In the hills of eastern Tuscany you’ll find the small town of Caprese Michaelangelo draped over a hillside in a thickly-forested valley.
There are countless pretty medieval hilltop towns in this famously scenic region, but this one’s very special.
That’s mainly because it’s the birthplace of Renaissance artist Michelangelo Buonarroti. His former family home still stands here, along with the Church of St. John, where he was baptised, and the Michelangelo Museum.
Formerly known just as Caprese, the ‘Michelangelo’ was added in 1913 by royal decree to honour the town’s most famous son.
To make it even more enticing, the town is known across Tuscany as being the best-value place in the region to eat any sort of dish containing the prized local black truffles. Surrounded by thick forested hillsides, tiny Caprese Michelangelo has a surprising number of excellent restaurants specialising in truffle-loaded dishes at very reasonable prices.
Caprese Michelangelo. Photo: Clare Speak/The Local
We reached the town on a windy November day after a scenic and hair-raising drive up steeply zigzagging country roads, past vineyards and valleys, the road plunging us into thick forests before opening up onto an expansive view over the Upper Tiber Valley.
This whole area is known as La Piccola Valle di Dio, or “the little valley of God”. Its many sites connected with the travels of St Francis, the famous nature-loving saint, make it a particularly holy place.
And it’s incredibly beautiful; the dream Tuscan picture-postcard landscape stretched out as far as we could see as we arrived in Caprese Michaelangelo.
Still and serene, the town looks down upon the forests below and with the vivid turquoise of Lake Montedoglio visible in the distance. At this time of year the valley’s hillsides are a palette of red, orange and gold, filled with chestnut trees, while its forest floors are a treasure trove of truffles and mushrooms.
Palazzo Clusini, the house where Michelangelo was born in 1475, was built within the walls of the ruined Caprese Castle.
As you can guess from the size of their house and its location, Michelangelo’s father Lodovico was an important figure in the town, a magistrate sent here from Florence.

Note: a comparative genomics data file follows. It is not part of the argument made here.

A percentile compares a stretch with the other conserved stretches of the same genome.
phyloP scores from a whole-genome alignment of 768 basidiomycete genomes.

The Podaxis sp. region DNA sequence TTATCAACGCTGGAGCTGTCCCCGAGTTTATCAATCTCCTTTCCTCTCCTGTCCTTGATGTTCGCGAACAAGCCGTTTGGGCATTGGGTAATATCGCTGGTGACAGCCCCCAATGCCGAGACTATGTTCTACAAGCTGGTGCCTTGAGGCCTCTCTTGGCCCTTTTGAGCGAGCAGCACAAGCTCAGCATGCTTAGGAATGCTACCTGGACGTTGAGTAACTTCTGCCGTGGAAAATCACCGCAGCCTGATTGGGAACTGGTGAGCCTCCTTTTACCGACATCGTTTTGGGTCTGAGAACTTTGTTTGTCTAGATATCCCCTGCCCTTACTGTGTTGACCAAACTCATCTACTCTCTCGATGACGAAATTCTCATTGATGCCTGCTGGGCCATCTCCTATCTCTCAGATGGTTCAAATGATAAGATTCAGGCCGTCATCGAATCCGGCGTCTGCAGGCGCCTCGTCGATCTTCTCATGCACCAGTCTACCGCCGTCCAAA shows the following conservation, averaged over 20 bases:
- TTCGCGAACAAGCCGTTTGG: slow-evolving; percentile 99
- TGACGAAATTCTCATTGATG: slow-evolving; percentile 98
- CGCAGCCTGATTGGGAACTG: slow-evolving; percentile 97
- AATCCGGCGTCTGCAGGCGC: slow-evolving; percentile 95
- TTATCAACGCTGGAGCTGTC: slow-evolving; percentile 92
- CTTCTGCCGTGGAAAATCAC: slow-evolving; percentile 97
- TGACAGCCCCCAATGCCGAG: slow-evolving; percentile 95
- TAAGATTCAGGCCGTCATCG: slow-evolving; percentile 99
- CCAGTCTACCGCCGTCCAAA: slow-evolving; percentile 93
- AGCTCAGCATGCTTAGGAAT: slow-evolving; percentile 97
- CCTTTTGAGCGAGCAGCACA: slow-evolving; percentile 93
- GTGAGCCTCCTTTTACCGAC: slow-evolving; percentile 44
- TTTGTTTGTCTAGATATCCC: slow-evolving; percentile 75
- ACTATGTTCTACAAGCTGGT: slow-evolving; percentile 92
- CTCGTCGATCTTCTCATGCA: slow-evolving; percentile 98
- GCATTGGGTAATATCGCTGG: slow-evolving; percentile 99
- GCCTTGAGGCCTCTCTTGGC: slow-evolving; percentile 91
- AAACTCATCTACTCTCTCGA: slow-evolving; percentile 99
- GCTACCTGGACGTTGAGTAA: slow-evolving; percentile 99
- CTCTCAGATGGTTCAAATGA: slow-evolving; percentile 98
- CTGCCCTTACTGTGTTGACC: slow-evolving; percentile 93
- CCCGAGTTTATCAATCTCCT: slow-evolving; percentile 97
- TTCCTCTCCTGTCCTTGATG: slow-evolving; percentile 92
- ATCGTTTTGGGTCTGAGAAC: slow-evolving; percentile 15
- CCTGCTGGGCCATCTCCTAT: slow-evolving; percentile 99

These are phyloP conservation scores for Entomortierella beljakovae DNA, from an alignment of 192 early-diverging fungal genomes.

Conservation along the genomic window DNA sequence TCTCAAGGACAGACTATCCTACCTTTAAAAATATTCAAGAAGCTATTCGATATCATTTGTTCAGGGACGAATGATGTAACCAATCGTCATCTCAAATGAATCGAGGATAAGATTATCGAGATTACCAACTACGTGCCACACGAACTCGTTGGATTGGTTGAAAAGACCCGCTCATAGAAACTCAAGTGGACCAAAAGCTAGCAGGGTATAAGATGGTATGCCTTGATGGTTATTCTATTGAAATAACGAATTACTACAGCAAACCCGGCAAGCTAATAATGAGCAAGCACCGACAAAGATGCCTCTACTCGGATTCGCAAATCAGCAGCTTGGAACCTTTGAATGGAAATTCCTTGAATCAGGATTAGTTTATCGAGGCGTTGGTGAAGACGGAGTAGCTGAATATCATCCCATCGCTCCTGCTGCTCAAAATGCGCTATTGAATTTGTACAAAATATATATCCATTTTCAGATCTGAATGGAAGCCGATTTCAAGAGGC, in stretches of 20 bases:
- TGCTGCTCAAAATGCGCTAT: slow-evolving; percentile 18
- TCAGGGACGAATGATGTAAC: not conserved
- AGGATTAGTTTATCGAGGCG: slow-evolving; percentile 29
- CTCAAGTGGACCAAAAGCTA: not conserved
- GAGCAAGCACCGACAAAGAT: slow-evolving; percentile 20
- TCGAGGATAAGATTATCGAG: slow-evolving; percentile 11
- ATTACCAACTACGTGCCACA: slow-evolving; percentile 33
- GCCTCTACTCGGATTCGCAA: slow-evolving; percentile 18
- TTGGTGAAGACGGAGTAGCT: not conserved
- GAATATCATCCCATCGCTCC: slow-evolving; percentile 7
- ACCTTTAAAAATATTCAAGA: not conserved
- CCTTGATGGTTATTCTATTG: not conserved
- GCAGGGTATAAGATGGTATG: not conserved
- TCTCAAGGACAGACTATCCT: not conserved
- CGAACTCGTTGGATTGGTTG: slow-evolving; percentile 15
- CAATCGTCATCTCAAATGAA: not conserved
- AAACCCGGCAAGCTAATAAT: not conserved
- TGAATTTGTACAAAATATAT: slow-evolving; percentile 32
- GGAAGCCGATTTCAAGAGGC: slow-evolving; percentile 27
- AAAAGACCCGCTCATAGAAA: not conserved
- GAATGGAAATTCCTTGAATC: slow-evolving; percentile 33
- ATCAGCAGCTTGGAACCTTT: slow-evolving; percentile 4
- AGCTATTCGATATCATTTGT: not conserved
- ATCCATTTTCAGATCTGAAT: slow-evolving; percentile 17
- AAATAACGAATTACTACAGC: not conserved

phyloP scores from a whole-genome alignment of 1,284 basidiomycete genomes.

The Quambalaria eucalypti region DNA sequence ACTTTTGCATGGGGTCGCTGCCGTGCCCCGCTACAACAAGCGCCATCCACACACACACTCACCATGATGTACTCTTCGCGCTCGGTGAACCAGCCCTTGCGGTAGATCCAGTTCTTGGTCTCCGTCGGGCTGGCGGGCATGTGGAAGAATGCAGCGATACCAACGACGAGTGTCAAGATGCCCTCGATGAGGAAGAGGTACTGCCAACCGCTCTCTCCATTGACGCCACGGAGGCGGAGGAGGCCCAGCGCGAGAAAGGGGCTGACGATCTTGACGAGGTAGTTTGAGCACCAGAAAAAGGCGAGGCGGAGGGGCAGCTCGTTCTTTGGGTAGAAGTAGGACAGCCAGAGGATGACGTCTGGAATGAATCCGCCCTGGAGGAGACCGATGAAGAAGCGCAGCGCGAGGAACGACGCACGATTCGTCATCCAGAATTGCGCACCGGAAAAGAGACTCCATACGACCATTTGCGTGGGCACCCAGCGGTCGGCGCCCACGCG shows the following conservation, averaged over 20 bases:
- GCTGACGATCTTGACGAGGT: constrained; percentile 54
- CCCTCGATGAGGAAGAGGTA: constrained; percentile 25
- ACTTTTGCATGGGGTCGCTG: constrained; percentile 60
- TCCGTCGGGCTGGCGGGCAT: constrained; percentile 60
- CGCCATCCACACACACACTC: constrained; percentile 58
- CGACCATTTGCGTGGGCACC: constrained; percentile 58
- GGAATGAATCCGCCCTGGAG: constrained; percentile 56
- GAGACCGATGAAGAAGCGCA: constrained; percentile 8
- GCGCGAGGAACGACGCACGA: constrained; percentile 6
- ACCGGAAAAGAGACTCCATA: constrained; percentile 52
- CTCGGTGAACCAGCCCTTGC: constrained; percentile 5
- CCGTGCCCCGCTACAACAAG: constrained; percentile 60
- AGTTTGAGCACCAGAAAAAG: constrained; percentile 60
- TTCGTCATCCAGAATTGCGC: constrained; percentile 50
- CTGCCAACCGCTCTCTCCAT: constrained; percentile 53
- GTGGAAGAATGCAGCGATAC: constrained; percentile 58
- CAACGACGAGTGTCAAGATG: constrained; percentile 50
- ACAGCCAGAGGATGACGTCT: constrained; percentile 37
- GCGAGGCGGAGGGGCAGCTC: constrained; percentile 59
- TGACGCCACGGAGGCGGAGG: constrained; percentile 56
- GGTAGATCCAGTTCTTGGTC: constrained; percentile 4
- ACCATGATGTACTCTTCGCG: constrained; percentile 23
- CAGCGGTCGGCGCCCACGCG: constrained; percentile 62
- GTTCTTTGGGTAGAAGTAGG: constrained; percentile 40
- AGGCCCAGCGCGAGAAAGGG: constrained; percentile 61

By the time the house was built, the once-grand castle had already been partly destroyed in fighting between the regions of Arezzo and Florence. Today, there’s not a lot left of the castle walls, but the house itself is perfectly preserved.
As the birthplace of the great Renaissance master, this is obviously a site of pilgrimage for art lovers from around the world. But there’s no mass tourism here, and not a tacky gift shop or giant tour bus to be seen. At the castle, instead, there was almost no one around.
I was the only tourist posing outside Michelangelo's house that day. Photo: Clare Speak/The Local
It was threatening to rain, and the ominous grey skies and silence made everything a bit eerie.
Especially when we explored the castle grounds further and stumbled on the silent sculpture park, featuring plaster-casts of Michelangelo’s and other artists’ sculptures, which now mostly reside in Florence.
The sculpture park. Photo: Clare Speak/The Local
By then we’d worked up enough appetite to try this incredible food we’d heard so much about from friends in Arezzo, who’d sworn the truffles there were some of the best in Italy.
The town has several highly-rated restaurants specialising in truffles and mushrooms, and I don’t think you can really go wrong. But the one most people recommended to me was Il Cerro.
We knew it was the right choice as soon as our primo arrived; a plate of bite-sized pillows of homemade mushroom agnolotti doused in light, truffle-infused cream. Then came buttery fillets of veal, topped with intensely earthy mushrooms that the waiter said had been on the forest floor that morning.
Grilled veal with mushrooms at Il Cerro. Photo: Clare Speak/The Local
The place might have looked rustic with its simple, wood-panelled dining room and relaxed atmosphere, but the food and service put some of Florence’s most upscale restaurants to shame.
I love the fact that dipping biscuits into a glass of wine is not only socially acceptable but encouraged in Tuscany, and here the cantucci and vin santo here was nearly as good as the family’s homemade rosolio di ciliege, a cherry liqueur.
Cantucci with vin santo. Photo: Clare Speak/The Local
We set off back to Arezzo as the sky grew dark and the rain started, but if you wanted to spend a few days exploring this incredible region Caprese Michelangelo, which has a couple of small hotels, makes an ideal base for visiting sites like the Church of San Polo, Zenzano Chapel and the Casella Hermitage, set in the valley below.
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